How do we measure the Costs of Software Testing?
Measuring the cost of testing is an important step toward justifying any software testing initiative. All software testing expenditures are justified by comparing the benefits accrued with the cost. The benefits could be in terms of quality measurement and failure prevention or earlier detection etc.
Before testing managers start thinking on the testing cost measurements, following questions essentially come to their mind.
Q. 1: How much should be spent on software testing?
Q. 2: How much should be set aside for dedicated testing resources?
Q. 3: What levels of software testing are reasonable?
Q. 4: When are the software testing costs too high?
Q. 5: When are the software testing costs too low?
The answer to the above questions lies in determining as to how much the organization is spending on software testing now. The fact is that majority of the managers don’t have this information. They think they know because the project – control system reports expenses for each project phase. Such systems detail expenses, often by individual task, for each phase of the development life cycle. However, the cost of the test phase is not the cost of testing for the project.
Some testing work is carried out in other phases (design testing, unit testing, etc.) and a lot of work is performed during the systems test that is not testing (for example, documentation, debugging, deficiency analysis and removal, conversion, and training).Careful analysis usually reveals that actual software testing costs usually lies between 15 to 25 percent of the total project cost. Lot many testing managers feel that the software testing costs are much higher to the tune of 50 percent of the cost of a project. They mistakenly treat all project expenditure after programming as a testing cost. While it is true, for many projects, that a good way to estimate final total cost is to take actual expense through the programming phase and double it, it is not true that most of the cost after programming is the result of software testing. In fact, conversion, training, and debugging are at least as costly in total as is the true testing!
Determining software testing costs is a crucial first step to planning any improvement initiative and justifying the investment. An estimate of the amount being spent to test and measure quality, as well as the cost of rework or corrections, is fundamental. Most organizations spend too much time worrying about how to calculate these costs in detail. Crude estimates are fine at the beginning. Estimate conservatively so that the “actual” cost is a larger figure than the one we are working with. Our numbers will be big enough to justify the steps we want to take. There is no need to inflate them and run the risk of having someone challenge our argument.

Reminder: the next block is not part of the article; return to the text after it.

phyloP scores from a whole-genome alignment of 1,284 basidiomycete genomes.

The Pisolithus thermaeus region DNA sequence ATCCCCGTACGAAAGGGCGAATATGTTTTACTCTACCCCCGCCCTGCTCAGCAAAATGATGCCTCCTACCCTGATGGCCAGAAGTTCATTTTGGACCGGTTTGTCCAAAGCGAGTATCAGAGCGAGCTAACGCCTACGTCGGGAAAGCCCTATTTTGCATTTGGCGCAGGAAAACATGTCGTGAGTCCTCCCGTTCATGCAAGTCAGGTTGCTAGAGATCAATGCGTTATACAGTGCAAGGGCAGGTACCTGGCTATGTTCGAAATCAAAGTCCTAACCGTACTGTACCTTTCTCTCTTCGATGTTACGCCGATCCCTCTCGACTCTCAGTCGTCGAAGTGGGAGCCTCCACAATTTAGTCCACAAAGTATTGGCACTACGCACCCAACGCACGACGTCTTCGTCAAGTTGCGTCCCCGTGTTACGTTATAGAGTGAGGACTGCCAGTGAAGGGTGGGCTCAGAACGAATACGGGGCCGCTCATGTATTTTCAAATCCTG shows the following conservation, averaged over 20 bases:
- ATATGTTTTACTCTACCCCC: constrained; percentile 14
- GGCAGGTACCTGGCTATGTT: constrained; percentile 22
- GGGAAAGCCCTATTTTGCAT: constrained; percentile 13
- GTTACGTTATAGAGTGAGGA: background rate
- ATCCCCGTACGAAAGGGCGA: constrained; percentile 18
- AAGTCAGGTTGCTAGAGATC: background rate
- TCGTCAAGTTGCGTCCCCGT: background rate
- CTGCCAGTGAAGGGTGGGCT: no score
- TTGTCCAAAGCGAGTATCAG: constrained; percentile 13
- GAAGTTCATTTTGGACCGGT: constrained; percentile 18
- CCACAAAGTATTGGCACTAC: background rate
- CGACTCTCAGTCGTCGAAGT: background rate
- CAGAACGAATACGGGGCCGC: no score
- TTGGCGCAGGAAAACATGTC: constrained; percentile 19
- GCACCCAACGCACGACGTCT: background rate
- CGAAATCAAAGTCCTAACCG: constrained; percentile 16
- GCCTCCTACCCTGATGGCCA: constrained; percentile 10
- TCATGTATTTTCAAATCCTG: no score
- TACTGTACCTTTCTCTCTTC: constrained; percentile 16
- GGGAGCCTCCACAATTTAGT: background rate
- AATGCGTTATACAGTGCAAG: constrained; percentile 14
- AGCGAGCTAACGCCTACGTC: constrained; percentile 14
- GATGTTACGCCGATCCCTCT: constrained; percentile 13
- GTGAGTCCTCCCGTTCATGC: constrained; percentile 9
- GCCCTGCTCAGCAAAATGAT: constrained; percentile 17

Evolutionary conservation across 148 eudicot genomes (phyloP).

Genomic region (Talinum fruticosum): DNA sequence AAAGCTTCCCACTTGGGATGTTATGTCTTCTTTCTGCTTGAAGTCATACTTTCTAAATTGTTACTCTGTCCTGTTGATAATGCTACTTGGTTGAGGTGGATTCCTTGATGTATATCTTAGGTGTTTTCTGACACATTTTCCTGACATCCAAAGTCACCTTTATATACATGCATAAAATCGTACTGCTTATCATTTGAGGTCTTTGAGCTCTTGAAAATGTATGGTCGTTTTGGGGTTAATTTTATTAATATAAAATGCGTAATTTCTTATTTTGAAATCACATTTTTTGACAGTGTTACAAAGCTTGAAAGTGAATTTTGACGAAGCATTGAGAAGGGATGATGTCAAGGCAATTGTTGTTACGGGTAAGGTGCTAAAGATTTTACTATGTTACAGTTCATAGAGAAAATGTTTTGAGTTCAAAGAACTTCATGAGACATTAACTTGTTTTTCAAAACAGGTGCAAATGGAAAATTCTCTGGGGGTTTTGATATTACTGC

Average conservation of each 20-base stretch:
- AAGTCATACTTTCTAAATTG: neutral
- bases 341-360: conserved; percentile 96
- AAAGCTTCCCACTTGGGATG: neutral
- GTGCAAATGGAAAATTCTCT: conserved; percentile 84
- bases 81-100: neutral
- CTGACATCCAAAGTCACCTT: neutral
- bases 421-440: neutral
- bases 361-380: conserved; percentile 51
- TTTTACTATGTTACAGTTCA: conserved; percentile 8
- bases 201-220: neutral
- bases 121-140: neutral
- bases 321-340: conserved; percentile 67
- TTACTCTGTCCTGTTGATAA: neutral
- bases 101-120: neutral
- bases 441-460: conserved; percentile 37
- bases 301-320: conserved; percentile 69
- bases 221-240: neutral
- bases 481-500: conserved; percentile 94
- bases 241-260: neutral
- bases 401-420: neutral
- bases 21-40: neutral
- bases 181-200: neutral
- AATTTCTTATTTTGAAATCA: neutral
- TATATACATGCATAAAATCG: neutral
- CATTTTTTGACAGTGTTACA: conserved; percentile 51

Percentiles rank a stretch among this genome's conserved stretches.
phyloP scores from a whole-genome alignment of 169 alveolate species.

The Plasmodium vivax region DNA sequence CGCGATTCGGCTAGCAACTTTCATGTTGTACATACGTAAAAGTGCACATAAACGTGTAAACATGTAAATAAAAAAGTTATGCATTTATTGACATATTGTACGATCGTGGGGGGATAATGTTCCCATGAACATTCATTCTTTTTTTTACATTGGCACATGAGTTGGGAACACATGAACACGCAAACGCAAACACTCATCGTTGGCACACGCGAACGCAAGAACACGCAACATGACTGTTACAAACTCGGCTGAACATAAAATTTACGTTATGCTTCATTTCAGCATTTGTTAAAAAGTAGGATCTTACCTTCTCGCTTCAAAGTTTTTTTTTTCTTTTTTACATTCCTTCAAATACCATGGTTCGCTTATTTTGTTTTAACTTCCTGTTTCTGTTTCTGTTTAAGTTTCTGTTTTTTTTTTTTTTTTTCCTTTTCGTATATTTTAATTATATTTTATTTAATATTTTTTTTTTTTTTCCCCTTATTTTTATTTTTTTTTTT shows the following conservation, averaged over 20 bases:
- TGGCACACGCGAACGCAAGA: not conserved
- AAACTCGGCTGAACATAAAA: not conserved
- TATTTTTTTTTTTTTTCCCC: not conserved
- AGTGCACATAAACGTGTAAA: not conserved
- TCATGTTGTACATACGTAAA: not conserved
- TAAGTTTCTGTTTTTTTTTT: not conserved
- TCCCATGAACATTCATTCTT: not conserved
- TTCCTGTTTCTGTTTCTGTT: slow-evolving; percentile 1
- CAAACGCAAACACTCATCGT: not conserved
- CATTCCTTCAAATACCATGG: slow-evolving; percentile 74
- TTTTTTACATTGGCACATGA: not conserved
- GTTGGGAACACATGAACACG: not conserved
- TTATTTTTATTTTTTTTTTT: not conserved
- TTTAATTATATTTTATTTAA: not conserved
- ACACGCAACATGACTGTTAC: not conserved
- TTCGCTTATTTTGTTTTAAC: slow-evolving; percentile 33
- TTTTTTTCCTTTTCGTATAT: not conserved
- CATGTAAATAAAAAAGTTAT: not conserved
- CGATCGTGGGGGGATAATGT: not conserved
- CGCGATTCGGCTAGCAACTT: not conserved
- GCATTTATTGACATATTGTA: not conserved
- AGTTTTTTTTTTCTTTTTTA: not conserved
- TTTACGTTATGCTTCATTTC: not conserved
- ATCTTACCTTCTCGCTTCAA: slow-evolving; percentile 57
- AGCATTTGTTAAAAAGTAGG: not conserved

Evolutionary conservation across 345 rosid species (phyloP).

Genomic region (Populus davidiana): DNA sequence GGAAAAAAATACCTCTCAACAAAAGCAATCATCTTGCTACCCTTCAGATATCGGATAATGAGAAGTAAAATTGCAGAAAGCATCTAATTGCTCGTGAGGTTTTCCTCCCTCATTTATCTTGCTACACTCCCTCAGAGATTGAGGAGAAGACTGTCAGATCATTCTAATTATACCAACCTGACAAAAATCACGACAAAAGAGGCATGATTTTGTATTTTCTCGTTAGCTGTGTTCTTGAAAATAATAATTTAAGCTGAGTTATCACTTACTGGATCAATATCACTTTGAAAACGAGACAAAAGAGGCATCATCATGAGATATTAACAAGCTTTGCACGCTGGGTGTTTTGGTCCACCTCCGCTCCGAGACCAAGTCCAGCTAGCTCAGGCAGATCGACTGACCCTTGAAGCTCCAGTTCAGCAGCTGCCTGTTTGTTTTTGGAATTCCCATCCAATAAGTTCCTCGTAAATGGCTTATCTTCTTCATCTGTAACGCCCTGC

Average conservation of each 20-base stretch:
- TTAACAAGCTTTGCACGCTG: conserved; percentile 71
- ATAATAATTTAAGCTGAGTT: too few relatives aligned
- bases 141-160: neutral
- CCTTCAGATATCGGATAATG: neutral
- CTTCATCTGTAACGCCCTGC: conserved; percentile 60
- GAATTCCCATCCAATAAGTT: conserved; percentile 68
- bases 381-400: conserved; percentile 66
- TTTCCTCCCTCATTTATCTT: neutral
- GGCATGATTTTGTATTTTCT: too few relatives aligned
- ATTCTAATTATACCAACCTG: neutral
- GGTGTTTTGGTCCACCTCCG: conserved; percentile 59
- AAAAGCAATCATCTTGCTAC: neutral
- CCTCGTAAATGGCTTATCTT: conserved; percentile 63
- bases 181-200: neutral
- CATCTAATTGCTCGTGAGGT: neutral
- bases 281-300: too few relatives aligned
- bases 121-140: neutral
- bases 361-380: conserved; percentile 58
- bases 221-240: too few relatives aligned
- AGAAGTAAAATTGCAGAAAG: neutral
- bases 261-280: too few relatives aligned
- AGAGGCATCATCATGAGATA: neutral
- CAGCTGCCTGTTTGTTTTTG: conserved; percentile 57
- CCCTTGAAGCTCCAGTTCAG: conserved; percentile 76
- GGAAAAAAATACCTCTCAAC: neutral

As a percentage of total development, direct software testing costs will approach 25 percent. Indirect testing costs, or the costs of poor testing, are usually at least twice the direct costs and may be spectacularly higher. The total cost of software testing in most organizations is sufficiently large to catch the attention of almost any manager.
Once the costs of poor testing have been estimated, justification problems seem to vanish. The management should expect to see a return on the testing improvement investment. The benefits can be tracked and the results become visible.
Measuring the cost of testing:
The cost of software testing includes direct measurement costs plus indirect failure and correction costs.
|Sr.||Direct Costs of Testing (Indispensable Costs)||Indirect Costs of Testing (Due to Poor Testing)|
|3||Systems testing||Corrective action costs|
|4||Acceptance testing||Re-keying data|
|5||Test planning and design||Failures|
|6||Computer time||Analysis meetings|
|8||Cost of Terminals, staff etc.||Re-testing|
1) There is no hard & fast rules for prescribing how much software testing cost “should” be.
2) As long as the investment in software testing shows a positive return – in reduced costs of correction and failures – it is justified, and, in fact, adds to the bottom line.
3) When failure costs have been reduced so that they are no longer significant, then we might say we are spending too much on software testing. Short of that, no expense is too much.
4) The justification for more money spent on direct testing is the reduction of money spent on indirect testing.
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